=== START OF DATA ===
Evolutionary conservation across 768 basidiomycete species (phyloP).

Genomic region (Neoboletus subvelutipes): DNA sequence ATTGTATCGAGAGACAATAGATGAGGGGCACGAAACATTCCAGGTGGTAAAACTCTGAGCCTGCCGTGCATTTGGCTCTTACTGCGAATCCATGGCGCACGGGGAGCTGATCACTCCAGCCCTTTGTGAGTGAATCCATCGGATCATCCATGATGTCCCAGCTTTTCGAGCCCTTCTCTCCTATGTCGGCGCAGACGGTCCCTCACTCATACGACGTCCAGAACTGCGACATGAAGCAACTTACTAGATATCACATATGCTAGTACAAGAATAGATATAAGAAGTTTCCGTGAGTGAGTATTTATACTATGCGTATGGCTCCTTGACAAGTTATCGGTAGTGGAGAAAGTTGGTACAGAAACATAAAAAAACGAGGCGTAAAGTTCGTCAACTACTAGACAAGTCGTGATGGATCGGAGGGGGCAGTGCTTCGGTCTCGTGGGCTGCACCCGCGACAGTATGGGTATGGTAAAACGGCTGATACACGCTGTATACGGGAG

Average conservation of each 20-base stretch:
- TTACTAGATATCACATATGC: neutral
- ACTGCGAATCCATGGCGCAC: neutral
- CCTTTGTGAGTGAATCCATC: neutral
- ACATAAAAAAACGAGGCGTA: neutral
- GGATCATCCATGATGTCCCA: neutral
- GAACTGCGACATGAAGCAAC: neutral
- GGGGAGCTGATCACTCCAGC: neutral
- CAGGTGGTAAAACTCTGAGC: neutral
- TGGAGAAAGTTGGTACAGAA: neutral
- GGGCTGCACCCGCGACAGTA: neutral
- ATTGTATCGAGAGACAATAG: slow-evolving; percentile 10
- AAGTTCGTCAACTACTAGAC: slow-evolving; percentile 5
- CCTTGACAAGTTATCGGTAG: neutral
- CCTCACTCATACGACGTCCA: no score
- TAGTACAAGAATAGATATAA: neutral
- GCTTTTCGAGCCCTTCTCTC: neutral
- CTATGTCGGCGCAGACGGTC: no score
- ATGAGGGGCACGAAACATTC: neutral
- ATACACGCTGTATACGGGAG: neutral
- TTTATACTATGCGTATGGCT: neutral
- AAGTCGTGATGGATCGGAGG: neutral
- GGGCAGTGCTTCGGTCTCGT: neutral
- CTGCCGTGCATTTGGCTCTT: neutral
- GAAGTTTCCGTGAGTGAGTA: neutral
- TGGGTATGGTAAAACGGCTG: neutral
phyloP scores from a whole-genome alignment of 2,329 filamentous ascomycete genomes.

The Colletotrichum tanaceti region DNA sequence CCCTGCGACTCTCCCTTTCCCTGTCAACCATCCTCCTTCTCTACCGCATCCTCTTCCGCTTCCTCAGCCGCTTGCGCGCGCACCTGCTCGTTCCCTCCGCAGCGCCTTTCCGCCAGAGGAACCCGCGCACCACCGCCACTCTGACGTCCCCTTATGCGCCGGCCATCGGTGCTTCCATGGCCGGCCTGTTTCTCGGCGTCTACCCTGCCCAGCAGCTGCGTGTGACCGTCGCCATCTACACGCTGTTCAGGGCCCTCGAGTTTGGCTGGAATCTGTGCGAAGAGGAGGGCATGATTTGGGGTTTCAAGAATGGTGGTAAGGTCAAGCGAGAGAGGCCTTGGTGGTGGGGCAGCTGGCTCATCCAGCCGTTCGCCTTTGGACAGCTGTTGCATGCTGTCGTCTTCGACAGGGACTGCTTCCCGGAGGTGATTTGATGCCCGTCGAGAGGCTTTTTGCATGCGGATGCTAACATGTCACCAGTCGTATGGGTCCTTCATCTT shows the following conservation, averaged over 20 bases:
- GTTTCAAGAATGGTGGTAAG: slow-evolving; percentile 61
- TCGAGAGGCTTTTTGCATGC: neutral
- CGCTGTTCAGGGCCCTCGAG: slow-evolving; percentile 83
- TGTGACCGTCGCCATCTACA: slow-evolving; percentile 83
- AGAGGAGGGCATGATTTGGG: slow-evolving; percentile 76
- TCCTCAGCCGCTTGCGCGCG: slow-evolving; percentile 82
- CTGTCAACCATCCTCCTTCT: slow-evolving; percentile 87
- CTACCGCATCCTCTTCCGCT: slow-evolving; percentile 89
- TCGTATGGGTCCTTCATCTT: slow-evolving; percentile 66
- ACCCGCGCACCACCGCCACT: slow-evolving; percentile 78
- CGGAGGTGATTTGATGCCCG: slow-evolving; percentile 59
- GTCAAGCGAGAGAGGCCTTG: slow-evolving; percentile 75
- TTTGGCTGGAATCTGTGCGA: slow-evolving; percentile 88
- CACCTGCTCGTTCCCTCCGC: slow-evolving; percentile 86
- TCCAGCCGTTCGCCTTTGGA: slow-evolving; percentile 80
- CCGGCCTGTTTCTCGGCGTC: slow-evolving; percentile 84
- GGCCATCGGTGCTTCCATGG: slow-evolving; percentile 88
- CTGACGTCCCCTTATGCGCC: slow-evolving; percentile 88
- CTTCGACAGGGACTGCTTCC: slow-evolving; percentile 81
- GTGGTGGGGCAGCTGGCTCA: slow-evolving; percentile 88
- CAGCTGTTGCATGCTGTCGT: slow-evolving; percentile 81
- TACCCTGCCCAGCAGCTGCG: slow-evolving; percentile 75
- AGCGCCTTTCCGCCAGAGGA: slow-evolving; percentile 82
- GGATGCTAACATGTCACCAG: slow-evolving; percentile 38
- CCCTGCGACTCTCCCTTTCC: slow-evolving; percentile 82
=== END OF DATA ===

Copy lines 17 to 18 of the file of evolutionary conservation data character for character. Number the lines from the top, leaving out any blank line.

- CCTCACTCATACGACGTCCA: no score
- TAGTACAAGAATAGATATAA: neutral